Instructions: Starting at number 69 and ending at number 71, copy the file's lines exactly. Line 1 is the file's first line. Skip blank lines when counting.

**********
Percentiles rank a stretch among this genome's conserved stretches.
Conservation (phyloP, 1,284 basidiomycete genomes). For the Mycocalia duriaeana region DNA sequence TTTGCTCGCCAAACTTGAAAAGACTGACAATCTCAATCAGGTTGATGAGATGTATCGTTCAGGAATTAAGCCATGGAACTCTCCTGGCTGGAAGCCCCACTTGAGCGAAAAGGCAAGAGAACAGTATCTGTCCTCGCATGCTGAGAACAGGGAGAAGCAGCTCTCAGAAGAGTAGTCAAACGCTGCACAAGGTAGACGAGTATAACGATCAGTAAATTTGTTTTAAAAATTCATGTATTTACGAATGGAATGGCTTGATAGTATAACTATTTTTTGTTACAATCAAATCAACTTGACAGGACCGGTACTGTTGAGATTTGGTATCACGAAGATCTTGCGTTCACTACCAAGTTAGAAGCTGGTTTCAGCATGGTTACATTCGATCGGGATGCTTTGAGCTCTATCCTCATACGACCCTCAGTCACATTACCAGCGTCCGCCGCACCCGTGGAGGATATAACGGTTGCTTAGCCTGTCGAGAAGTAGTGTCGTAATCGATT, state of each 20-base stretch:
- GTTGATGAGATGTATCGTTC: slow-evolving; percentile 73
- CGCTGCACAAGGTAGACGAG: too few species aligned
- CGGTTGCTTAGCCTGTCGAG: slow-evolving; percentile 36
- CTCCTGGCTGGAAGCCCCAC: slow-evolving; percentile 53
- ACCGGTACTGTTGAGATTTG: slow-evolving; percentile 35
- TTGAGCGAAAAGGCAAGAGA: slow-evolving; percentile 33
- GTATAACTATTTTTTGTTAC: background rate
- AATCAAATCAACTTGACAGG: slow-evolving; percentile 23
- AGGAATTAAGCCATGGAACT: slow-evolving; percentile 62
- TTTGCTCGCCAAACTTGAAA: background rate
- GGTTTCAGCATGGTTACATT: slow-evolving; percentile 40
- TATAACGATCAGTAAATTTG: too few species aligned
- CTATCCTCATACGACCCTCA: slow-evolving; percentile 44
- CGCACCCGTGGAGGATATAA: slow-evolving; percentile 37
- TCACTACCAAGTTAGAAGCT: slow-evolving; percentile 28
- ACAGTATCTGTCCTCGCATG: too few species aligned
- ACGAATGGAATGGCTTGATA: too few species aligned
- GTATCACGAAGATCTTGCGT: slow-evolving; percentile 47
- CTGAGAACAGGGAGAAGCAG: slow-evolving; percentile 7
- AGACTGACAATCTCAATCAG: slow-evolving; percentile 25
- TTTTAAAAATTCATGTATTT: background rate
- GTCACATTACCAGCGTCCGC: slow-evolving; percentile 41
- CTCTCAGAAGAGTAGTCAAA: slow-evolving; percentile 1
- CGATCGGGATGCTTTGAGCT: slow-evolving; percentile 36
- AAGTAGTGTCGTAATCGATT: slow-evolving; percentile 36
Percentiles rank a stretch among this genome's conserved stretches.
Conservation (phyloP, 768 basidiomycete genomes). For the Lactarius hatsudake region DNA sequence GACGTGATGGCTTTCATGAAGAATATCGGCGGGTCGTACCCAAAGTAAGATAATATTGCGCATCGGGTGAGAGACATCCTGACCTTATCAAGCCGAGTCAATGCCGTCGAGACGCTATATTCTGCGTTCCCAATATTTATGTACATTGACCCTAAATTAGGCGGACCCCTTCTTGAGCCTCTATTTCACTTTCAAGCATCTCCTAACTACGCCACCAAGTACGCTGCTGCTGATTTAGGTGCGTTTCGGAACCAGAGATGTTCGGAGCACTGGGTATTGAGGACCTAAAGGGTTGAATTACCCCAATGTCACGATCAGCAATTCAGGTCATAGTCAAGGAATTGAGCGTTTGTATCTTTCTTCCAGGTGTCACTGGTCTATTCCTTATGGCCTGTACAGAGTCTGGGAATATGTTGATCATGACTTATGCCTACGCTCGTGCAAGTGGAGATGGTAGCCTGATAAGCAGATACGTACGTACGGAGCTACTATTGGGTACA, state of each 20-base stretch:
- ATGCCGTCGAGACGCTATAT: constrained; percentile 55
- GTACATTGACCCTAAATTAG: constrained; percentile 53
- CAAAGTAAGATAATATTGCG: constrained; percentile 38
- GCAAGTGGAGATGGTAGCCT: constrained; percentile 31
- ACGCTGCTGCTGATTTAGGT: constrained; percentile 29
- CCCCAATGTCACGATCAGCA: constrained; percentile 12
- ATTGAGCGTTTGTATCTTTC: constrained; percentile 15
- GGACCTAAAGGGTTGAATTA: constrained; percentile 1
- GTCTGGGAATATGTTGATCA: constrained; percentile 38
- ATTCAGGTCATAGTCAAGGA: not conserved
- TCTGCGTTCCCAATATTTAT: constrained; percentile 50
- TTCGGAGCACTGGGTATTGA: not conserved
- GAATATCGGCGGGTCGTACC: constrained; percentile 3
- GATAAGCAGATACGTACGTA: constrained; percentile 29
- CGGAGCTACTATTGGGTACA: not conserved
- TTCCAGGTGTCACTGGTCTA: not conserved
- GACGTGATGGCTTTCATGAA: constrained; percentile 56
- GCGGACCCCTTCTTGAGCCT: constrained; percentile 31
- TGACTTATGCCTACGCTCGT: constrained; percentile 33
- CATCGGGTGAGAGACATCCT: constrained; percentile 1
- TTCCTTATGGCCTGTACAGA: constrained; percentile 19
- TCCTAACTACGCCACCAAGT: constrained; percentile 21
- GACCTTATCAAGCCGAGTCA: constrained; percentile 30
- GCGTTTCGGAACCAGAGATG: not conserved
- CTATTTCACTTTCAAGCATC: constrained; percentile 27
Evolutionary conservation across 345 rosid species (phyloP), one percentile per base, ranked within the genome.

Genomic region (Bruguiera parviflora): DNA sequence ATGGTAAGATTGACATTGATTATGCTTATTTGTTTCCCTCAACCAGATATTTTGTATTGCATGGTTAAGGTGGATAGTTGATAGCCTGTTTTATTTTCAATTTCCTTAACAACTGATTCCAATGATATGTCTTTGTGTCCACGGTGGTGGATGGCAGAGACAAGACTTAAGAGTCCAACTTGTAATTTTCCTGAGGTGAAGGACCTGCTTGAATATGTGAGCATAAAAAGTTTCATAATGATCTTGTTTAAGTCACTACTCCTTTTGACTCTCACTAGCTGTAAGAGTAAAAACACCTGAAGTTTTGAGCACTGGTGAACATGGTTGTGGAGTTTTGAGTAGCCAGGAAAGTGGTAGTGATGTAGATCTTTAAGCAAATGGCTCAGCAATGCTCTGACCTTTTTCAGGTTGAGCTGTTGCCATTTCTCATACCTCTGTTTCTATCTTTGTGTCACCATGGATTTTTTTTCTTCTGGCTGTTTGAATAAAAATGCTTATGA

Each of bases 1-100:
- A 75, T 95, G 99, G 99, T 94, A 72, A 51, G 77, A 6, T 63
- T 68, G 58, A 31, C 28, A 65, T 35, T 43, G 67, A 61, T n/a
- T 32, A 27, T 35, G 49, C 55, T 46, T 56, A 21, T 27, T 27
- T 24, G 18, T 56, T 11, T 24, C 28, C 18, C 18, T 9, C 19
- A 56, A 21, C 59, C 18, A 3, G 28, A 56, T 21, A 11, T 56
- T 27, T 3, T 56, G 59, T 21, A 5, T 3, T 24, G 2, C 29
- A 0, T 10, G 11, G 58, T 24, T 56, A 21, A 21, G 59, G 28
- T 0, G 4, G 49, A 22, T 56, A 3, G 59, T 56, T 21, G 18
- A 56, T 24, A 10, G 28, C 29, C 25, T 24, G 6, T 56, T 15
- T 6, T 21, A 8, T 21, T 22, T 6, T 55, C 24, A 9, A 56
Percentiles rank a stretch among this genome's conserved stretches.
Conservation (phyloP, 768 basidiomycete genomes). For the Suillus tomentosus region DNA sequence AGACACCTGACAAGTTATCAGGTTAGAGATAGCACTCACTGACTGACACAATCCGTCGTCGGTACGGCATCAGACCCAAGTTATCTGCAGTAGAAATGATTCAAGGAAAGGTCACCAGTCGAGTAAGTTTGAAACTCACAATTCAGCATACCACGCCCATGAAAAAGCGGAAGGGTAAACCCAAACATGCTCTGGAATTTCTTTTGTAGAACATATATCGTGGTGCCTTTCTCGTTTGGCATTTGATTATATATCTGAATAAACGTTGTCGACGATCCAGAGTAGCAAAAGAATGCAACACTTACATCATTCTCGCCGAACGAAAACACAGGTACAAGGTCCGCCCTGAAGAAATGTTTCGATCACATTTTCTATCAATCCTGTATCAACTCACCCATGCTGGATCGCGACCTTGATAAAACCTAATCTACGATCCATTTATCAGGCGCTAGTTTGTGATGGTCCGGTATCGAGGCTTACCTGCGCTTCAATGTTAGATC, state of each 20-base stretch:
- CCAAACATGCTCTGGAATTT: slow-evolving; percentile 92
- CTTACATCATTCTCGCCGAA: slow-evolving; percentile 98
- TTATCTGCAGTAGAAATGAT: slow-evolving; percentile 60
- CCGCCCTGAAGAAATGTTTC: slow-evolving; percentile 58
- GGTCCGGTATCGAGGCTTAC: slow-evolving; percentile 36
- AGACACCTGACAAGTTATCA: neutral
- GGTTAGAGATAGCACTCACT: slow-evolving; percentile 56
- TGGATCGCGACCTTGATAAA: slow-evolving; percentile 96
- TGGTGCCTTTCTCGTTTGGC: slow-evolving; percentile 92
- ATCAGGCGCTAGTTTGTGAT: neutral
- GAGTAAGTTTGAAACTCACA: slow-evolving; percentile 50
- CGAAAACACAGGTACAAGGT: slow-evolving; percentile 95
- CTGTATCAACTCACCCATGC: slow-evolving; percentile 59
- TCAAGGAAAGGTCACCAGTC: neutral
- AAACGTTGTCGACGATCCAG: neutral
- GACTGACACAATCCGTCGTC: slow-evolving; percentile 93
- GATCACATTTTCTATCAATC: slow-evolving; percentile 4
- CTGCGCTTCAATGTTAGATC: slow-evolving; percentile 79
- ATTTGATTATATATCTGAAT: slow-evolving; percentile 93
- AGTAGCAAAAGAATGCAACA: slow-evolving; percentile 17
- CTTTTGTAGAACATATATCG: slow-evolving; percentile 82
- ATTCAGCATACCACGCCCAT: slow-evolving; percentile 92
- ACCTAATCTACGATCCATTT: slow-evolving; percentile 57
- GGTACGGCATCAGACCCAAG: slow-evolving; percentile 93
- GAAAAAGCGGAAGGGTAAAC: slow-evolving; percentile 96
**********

Conservation (phyloP, 768 basidiomycete genomes). For the Suillus tomentosus region DNA sequence AGACACCTGACAAGTTATCAGGTTAGAGATAGCACTCACTGACTGACACAATCCGTCGTCGGTACGGCATCAGACCCAAGTTATCTGCAGTAGAAATGATTCAAGGAAAGGTCACCAGTCGAGTAAGTTTGAAACTCACAATTCAGCATACCACGCCCATGAAAAAGCGGAAGGGTAAACCCAAACATGCTCTGGAATTTCTTTTGTAGAACATATATCGTGGTGCCTTTCTCGTTTGGCATTTGATTATATATCTGAATAAACGTTGTCGACGATCCAGAGTAGCAAAAGAATGCAACACTTACATCATTCTCGCCGAACGAAAACACAGGTACAAGGTCCGCCCTGAAGAAATGTTTCGATCACATTTTCTATCAATCCTGTATCAACTCACCCATGCTGGATCGCGACCTTGATAAAACCTAATCTACGATCCATTTATCAGGCGCTAGTTTGTGATGGTCCGGTATCGAGGCTTACCTGCGCTTCAATGTTAGATC, state of each 20-base stretch:
- CCAAACATGCTCTGGAATTT: slow-evolving; percentile 92
- CTTACATCATTCTCGCCGAA: slow-evolving; percentile 98